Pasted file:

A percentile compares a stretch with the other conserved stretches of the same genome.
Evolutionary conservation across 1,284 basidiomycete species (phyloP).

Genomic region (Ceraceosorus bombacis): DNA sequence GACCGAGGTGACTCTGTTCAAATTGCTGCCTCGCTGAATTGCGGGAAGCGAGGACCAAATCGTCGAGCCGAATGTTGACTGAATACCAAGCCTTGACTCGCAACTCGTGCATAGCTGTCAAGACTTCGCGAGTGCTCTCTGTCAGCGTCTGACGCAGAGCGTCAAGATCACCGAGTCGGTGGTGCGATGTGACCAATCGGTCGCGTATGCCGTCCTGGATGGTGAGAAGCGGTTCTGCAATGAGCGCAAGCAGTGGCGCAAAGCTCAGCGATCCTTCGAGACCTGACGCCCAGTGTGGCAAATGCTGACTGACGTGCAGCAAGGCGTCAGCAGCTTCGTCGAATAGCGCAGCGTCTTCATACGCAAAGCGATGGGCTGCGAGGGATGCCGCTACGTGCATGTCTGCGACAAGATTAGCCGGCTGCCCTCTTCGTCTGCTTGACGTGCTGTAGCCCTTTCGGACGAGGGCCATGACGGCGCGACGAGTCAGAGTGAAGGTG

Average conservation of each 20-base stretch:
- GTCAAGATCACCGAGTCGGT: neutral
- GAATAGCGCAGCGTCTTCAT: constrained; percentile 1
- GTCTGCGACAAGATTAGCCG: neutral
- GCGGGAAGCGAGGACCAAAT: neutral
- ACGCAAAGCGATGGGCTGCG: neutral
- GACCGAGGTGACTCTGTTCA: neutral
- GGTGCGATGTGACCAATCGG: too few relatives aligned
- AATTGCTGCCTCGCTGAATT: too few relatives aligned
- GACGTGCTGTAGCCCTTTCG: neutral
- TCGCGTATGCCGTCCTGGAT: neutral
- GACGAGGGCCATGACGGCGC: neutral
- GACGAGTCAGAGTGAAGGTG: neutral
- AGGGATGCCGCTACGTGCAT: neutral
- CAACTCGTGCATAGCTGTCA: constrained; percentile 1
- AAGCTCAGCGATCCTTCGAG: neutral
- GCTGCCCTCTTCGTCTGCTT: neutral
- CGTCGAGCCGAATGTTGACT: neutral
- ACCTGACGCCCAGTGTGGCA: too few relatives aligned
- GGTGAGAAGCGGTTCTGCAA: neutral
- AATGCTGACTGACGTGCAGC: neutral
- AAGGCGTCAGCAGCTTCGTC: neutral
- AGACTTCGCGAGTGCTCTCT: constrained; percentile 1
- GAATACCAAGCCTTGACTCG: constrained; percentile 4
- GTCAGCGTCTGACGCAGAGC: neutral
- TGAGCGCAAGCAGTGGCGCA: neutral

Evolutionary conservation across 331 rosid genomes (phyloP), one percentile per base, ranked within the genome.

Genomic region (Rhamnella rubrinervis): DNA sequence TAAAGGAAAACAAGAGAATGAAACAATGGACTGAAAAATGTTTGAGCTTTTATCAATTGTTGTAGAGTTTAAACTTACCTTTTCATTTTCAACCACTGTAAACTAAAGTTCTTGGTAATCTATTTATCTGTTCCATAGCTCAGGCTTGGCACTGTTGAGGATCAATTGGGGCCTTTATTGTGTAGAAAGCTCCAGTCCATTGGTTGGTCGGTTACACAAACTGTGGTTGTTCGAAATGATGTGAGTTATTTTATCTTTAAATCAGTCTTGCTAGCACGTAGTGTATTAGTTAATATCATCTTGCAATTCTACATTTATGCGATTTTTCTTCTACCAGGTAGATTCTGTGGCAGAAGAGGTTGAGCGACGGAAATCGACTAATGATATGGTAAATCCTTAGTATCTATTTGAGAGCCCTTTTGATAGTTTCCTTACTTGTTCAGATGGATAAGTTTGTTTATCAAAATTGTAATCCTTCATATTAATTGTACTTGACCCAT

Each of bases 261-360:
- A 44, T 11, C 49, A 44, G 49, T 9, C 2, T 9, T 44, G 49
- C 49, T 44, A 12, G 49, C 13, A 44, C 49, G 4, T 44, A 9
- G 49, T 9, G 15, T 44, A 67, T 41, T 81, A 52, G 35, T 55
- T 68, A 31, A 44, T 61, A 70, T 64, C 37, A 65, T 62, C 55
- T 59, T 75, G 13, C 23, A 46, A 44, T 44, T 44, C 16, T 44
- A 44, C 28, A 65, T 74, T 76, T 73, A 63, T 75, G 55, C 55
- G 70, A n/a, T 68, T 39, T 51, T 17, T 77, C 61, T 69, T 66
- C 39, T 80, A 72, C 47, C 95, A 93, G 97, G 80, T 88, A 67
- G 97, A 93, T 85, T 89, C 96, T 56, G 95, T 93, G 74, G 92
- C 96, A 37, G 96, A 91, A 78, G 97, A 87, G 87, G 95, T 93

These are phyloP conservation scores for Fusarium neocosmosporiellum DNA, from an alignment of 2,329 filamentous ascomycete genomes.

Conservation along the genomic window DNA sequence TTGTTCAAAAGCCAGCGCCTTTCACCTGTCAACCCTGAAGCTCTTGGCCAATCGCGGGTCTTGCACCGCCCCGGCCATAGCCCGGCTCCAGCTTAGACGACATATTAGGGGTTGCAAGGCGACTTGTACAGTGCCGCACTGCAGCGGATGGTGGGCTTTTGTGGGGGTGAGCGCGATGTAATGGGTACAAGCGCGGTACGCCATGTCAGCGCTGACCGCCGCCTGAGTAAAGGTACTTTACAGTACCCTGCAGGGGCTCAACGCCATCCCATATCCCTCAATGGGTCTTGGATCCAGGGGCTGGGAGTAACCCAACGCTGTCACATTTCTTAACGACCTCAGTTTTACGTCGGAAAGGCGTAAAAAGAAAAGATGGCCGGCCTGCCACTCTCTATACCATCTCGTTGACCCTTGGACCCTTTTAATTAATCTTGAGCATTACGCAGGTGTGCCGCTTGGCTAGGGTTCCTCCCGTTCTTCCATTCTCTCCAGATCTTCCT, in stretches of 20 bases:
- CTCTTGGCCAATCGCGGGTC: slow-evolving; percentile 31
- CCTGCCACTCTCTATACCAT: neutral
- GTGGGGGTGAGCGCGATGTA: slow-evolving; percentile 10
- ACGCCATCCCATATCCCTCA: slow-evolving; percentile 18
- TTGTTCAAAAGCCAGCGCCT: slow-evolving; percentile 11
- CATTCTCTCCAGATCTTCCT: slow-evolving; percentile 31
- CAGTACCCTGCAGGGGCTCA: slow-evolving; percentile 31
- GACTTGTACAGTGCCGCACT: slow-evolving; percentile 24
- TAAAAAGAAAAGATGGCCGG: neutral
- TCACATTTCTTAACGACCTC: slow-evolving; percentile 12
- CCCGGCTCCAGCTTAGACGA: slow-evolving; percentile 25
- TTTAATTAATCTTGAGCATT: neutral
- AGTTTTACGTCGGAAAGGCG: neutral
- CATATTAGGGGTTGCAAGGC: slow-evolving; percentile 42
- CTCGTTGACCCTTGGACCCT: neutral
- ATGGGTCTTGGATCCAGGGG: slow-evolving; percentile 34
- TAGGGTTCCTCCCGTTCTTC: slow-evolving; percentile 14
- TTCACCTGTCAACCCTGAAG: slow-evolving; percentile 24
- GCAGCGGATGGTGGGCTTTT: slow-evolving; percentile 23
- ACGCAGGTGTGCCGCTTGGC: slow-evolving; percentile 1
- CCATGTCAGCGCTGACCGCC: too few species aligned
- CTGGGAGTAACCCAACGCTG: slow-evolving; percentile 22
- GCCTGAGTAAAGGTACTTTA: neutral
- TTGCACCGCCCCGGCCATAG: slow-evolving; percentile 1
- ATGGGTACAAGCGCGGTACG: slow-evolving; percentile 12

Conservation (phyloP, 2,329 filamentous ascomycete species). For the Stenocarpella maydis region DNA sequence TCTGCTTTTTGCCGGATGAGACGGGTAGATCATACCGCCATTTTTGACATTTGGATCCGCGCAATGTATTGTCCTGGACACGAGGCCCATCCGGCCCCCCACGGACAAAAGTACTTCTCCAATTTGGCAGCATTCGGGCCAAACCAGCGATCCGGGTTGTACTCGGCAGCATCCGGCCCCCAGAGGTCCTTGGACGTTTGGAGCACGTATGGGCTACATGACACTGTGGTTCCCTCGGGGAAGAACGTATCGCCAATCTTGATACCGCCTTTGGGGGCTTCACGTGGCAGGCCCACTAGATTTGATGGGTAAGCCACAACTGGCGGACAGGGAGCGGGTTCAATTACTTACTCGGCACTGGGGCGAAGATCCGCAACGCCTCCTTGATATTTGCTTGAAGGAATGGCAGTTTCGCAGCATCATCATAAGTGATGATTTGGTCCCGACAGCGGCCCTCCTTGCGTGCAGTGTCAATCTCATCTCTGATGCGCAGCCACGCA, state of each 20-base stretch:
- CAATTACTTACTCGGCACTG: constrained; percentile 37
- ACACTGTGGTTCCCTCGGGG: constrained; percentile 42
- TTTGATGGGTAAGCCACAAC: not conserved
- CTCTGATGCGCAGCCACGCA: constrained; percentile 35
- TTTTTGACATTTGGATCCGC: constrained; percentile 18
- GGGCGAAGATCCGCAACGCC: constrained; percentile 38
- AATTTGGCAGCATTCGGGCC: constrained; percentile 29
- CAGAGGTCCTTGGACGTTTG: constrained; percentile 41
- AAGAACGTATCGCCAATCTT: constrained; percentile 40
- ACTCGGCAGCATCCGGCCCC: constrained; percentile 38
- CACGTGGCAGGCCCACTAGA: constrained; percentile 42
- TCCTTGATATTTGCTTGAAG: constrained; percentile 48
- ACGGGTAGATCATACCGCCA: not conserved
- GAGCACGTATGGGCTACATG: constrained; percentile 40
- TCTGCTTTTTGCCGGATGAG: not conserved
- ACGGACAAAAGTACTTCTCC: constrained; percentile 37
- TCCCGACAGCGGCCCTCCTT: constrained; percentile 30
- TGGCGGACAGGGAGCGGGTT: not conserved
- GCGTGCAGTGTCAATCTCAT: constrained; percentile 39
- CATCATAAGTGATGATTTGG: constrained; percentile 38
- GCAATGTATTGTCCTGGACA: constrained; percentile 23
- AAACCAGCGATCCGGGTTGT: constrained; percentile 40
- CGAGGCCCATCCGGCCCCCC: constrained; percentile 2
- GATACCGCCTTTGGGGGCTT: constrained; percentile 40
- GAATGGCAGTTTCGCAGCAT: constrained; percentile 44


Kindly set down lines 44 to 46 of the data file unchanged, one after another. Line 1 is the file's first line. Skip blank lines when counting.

Conservation along the genomic window DNA sequence TTGTTCAAAAGCCAGCGCCTTTCACCTGTCAACCCTGAAGCTCTTGGCCAATCGCGGGTCTTGCACCGCCCCGGCCATAGCCCGGCTCCAGCTTAGACGACATATTAGGGGTTGCAAGGCGACTTGTACAGTGCCGCACTGCAGCGGATGGTGGGCTTTTGTGGGGGTGAGCGCGATGTAATGGGTACAAGCGCGGTACGCCATGTCAGCGCTGACCGCCGCCTGAGTAAAGGTACTTTACAGTACCCTGCAGGGGCTCAACGCCATCCCATATCCCTCAATGGGTCTTGGATCCAGGGGCTGGGAGTAACCCAACGCTGTCACATTTCTTAACGACCTCAGTTTTACGTCGGAAAGGCGTAAAAAGAAAAGATGGCCGGCCTGCCACTCTCTATACCATCTCGTTGACCCTTGGACCCTTTTAATTAATCTTGAGCATTACGCAGGTGTGCCGCTTGGCTAGGGTTCCTCCCGTTCTTCCATTCTCTCCAGATCTTCCT, in stretches of 20 bases:
- CTCTTGGCCAATCGCGGGTC: slow-evolving; percentile 31
- CCTGCCACTCTCTATACCAT: neutral